If you’re new to the world of lifting, you may be wondering what the best type of support for your feet are. You won’t be wearing flip flops to the gym, as it’s not only unsafe, but uncomfortable. Having uncomfortable footwear can put a damper on your motivation and desire to continue lifting, so continue on to read about tips and information on buying lifting shoes, as well as a review guide for lifting shoes.
Why Buy Lifting Shoes?
Lifting shoes are designed specifically for lifting, which means that ankle support and stability are the primary focus of the shoe. They’re designed specifically for lifting so they may help prevent injuries during workout sessions, which can be debilitating when you are looking at 100 pounds or more of weight going wrong. While we can’t convince you ourselves that you need them, hopefully we have some desirable information for you to use below.
Performance: Like machines in a gym, what you use during your training sessions allows you to increase your performance and get better results – same applies to your footwear. There is a lot happening with your feet that you may not notice during a workout but it is important that they’re properly taken care of with the correct shoe for what you do. This includes your ankles as well in the case where you are going to be doing the lifting. Without this additional stability and support you may lose your balance, roll your ankle, and/or fall. Shoes are just as important as the exercises themselves.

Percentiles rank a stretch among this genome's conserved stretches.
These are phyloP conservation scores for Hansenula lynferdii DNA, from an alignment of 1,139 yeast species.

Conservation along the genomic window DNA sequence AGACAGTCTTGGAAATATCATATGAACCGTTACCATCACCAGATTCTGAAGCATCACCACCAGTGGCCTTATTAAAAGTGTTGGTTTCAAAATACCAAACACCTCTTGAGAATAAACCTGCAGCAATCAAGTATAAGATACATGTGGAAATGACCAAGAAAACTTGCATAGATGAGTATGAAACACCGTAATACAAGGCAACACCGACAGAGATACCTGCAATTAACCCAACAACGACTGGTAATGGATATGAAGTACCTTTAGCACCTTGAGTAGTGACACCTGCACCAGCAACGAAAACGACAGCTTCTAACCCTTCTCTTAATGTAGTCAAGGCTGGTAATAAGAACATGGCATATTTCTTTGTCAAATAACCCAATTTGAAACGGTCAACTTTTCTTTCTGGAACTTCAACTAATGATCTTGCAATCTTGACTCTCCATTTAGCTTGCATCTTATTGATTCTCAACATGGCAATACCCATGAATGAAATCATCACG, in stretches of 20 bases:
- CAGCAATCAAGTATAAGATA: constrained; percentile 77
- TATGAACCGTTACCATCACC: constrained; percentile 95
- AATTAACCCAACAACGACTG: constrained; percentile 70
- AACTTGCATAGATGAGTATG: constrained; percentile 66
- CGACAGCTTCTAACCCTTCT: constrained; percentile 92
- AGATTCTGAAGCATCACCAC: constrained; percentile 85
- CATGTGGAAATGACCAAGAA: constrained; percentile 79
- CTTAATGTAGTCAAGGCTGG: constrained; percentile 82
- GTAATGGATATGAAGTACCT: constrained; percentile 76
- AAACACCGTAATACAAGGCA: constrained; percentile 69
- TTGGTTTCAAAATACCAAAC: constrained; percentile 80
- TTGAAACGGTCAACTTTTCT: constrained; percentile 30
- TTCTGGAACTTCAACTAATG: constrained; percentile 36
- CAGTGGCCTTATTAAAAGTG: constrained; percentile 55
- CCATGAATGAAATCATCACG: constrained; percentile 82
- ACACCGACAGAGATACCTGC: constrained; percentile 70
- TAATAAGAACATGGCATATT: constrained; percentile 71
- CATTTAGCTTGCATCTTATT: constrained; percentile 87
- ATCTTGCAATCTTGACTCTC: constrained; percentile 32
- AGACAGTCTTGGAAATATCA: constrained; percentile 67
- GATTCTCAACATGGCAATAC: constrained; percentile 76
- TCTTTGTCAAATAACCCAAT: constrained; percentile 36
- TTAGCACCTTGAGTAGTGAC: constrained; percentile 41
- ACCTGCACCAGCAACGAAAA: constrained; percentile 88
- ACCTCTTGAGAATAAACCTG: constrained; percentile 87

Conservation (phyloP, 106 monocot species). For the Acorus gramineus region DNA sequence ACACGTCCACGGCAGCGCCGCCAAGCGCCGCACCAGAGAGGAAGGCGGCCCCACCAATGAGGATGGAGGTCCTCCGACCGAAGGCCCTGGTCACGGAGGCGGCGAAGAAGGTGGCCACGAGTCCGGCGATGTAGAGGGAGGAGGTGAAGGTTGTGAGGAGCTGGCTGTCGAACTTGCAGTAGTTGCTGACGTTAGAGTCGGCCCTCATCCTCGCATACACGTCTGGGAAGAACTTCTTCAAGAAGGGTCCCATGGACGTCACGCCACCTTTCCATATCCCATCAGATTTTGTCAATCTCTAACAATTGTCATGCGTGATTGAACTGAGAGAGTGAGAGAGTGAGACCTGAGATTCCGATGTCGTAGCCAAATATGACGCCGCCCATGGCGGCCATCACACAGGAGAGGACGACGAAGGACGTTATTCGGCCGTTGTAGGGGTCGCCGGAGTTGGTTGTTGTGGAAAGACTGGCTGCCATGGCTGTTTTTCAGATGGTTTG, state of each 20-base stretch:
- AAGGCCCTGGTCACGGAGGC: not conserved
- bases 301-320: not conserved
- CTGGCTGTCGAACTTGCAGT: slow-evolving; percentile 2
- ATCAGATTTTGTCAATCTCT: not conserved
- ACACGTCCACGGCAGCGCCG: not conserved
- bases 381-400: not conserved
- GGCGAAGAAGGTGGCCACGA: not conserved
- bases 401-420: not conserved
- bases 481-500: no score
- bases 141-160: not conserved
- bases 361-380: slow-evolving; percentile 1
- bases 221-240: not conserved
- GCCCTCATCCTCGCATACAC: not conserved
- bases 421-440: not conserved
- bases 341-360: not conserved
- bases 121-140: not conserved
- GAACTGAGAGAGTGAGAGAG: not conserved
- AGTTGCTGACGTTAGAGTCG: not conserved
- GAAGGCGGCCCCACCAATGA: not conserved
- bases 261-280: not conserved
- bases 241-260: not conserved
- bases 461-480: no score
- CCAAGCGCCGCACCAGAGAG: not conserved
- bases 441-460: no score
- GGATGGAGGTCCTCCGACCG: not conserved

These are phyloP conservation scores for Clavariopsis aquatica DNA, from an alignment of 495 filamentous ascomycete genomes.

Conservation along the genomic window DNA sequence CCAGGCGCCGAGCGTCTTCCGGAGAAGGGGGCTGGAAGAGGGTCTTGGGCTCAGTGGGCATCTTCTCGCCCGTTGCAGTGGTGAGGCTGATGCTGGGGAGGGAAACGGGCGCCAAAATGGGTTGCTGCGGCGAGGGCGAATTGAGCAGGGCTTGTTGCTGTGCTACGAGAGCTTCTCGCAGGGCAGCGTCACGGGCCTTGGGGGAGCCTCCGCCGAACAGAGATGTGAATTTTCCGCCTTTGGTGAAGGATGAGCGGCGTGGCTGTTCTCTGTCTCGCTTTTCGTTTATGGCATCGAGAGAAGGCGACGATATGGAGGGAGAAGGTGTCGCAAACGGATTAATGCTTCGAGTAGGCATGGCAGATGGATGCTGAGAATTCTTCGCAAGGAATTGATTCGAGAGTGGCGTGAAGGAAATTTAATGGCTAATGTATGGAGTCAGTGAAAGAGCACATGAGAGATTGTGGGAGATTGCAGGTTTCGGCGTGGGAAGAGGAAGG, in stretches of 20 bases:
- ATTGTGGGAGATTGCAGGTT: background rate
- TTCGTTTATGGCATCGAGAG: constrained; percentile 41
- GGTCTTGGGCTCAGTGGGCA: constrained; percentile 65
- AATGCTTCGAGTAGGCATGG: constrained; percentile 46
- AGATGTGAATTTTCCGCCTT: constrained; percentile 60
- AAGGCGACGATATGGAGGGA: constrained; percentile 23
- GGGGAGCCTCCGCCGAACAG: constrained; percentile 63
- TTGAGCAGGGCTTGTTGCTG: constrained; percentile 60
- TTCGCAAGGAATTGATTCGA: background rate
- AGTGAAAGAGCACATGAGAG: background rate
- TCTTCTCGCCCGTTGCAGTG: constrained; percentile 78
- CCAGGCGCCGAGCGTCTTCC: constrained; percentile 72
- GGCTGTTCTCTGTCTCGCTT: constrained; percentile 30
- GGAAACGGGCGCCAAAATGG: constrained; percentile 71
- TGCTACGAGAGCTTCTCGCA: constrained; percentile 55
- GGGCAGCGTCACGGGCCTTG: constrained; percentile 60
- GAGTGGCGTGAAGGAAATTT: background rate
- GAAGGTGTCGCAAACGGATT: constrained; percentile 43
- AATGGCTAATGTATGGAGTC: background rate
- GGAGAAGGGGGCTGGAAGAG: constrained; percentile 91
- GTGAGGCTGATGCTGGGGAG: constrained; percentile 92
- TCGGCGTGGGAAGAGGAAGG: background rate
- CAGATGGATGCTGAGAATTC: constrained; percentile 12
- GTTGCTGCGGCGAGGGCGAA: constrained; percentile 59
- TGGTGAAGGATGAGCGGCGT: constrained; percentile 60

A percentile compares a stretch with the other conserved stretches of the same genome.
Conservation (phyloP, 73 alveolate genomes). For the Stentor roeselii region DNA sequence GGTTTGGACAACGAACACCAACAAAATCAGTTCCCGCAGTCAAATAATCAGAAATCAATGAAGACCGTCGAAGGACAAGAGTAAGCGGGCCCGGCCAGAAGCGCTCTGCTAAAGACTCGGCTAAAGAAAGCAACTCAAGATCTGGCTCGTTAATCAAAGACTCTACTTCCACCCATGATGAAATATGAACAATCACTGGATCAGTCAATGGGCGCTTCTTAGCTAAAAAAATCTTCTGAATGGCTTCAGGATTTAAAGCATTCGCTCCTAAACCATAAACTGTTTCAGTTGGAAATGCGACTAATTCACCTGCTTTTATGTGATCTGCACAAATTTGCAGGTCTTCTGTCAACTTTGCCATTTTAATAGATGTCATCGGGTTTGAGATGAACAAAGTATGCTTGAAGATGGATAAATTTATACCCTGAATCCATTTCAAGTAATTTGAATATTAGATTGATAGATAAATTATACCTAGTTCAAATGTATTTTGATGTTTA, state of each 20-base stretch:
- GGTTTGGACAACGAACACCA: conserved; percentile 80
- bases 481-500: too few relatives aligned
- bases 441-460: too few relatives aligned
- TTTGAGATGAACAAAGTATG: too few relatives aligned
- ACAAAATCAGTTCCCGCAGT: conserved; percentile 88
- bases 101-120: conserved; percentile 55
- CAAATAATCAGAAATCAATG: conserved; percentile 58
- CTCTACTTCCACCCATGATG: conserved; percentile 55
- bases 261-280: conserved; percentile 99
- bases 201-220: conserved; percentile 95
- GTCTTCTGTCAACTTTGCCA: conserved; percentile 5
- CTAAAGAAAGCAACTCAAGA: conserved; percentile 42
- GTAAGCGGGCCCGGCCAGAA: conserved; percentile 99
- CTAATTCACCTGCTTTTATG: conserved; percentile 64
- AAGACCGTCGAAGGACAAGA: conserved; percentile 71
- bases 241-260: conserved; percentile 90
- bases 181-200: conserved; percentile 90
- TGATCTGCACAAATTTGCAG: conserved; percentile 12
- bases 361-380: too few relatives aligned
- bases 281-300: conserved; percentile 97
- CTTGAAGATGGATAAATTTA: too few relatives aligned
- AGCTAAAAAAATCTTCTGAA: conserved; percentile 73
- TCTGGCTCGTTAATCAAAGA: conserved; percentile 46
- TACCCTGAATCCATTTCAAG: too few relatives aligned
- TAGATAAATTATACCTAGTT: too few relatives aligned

You’ll be able to lift more: While you won’t turn into the Hulk by slipping on a pair of lifting shoes, but you’ll certainly be able to lift more, train harder, and achieve better results- even if you are just starting out! The issue with traditional sneakers is that they have a cushion to absorb force, thus reducing the amount of force you are exerting, making it harder for you to lift the weights. Without any cushion there is nothing for your feet to push into, allowing more of your force to be used the way you intended it to be used- lifting weights.